This isn't Europe. You can't drive for an hour or so from a major city in Australia and find yourself immersed in a completely different culture, with a new language, a new cuisine, a new sense of fashion, a new sense of identity.
Australia doesn't work like that. This wide, brown land is often accused of being something of a mono-culture, where you can drive for days and still be greeted with the same "g'day" from pretty much the same person who inhabited the place you left. We all sound the same, we all do the same. Right?
Well, no. Australia does have its cultural differences, from state to state, and from country to city. Even within cities. For those who will be taking the chance to explore more of Australia in the coming months and are hungry for a few cultural clashes, these are the differences you can expect.
Cape York: It doesn't get any further north than this. Photo: Alex Ellinghausen
This is one of the classic Australian sayings. As in, gone tropical. Gone a bit mad. The further north you go in Australia, the further into the tropics you venture, the crazier everyone becomes. And there's an element of truth to it. Have you been to Darwin? Or Cairns? People are different up there. Melburnians they ain't. It's more relaxed. More laissez faire. If you embrace the crazy it makes a pleasant change.
The Bible Belt
Most people know about the American "Bible belt", but did you know Australia has one as well? Motor down the highway in south-eastern Queensland, around the likes of Toowoomba, Laidley, Gatton and down towards Warwick and have a look for the billboards sporting Bible verses, the small churches that seem to pop up everywhere. You're not in Kansas anymore. Or… maybe you are?
World on a plate
One of the easiest ways to spot cultural difference in Australia is just to jump in your car and travel around the outer suburbs of a major city – and be ready to eat. In Sydney you will find Sri Lankan cuisine in Toongabbie, Lebanese in Granville, Vietnamese in Cabramatta. In Brisbane there's great Chinese food in Sunnybank, Vietnamese in Inala, Indian in Runcorn. In Melbourne, feast on Ethiopian in Footscray, Persian in Brunswick, Indian in Dandenong.
Rockmelon or cantaloupe?
OK, this surprised me. As far as I was concerned, Americans called sweet, orange melons cantaloupes and Australians called them rockmelons. But now I'm told some Victorians also call these delicious fruits cantaloupes? That seems wrong to me on pretty much every level, but this is the thing you have to remember about travel, even within Australia: it's not wrong, it's different.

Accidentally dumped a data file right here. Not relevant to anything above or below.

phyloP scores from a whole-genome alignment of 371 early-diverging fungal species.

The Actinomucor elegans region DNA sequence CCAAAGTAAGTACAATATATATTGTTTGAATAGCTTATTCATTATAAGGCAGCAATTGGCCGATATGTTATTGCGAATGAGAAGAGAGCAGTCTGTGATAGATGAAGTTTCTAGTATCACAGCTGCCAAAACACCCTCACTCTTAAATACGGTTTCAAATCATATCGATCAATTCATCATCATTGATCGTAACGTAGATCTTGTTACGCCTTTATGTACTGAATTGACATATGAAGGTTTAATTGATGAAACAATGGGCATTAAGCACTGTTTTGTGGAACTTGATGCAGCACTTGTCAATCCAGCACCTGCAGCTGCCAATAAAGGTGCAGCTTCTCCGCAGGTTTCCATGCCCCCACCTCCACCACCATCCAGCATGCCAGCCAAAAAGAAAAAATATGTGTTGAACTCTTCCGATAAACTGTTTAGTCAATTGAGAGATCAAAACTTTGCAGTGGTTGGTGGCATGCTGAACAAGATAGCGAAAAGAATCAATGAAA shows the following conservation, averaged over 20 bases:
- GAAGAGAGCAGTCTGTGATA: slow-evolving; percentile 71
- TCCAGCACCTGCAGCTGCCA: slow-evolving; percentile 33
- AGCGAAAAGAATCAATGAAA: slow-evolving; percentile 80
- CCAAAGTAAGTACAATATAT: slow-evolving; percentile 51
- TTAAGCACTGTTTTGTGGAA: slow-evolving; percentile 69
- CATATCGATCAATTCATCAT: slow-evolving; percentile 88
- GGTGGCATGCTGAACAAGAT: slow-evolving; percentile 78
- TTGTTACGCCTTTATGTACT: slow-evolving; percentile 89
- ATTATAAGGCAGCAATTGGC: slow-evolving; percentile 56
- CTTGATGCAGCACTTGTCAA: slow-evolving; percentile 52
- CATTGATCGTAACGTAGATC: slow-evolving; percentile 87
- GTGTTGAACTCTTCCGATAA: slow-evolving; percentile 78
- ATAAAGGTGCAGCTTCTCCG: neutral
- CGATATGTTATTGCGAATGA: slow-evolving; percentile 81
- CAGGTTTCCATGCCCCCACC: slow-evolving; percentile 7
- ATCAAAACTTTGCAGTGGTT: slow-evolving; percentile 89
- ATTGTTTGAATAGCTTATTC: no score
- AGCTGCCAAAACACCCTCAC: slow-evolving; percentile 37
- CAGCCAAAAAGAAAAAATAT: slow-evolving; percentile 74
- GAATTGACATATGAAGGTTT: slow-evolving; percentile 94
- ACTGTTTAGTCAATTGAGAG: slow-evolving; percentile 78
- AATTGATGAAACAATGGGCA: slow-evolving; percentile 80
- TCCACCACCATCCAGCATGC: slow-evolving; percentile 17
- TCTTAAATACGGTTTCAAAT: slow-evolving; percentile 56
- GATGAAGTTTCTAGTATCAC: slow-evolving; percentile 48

The insanity of beer glasses
It's a .... schooner? Middy? Pot? Photo: iStock
Speaking of which, have you ever tried to order a beer in another state? For some bizarre reason Australians have kept most customs uniform across the entire country, except for the names given to glasses of beer. Depending on where you are you might be ordering a pot, a pony, a pint, a schooner, a middy, a handle or a ten – and even if you get the name right it might not be the size you wanted.
Chips on shoulders
Venture around Australia and you will discover that pretty much everyone outside of Sydney seems to have some sort of chip on their shoulder about the amount of attention they get. Melburnians think Sydneysiders regard them as a "second city" (untrue). Everyone in the bush thinks everyone in the city pays them no mind (partly untrue). Queenslanders think the southern states ignore them (well, sometimes). West Australians think the entire eastern seaboard ignores them (wait, who?). And Tasmanians think mainlanders don't even know they exist (um…).
As is the way with rockmelons and beer glasses, you will find certain terminology doesn't cross state borders in Australia. What's a parma to you is a parmy to someone else. And don't even get people started on the humble slices of potato that are battered and fried at cheapo fish and chip shops. Certain people – who are obviously wrong – call them potato cakes. They're potato scallops.
You want to experience cultural difference? Look around you. There's a tonne of cultural difference in Australia if you care to look into the local Indigenous traditions and beliefs. This is one of the best ways to see your country in a whole new light, by dedicating yourself to experiencing local Indigenous culture wherever you go, through guided tours and experiences with locals on country. Tap into ancient knowledge and realise what the land is all about. Find out more on our recent podcast.
In the country
The good people of Australia may not differ a whole lot in their behaviour and customs from state to state, but there's certainly a difference between urban dwellers and those in the bush. For a hit of cultural difference on your next holiday, just swap locales. If you're in regional Australia, head to the city for a fast pace, cuisines from around the world, alternative lifestyles and more. For urbanites, a trip to the country is a nice way to slow things down a little, where the vibe is friendlier, the pace is more relaxed, and the hats shadier.
Get on board
I have a very unscientific theory that states that the further north you are in Australia, the more likely you are to see someone going out to the pub in a pair of boardshorts (in the eastern part of Australia anyway – who cares what they're doing out west). By the time you hit Bundaberg it's pretty much guaranteed. Australians are known for dressing casually, with a pair of thongs for every occasion, but things get really loose up north.
What do you think are the main cultural differences within Australia? Where would you visit to see a clash of cultures?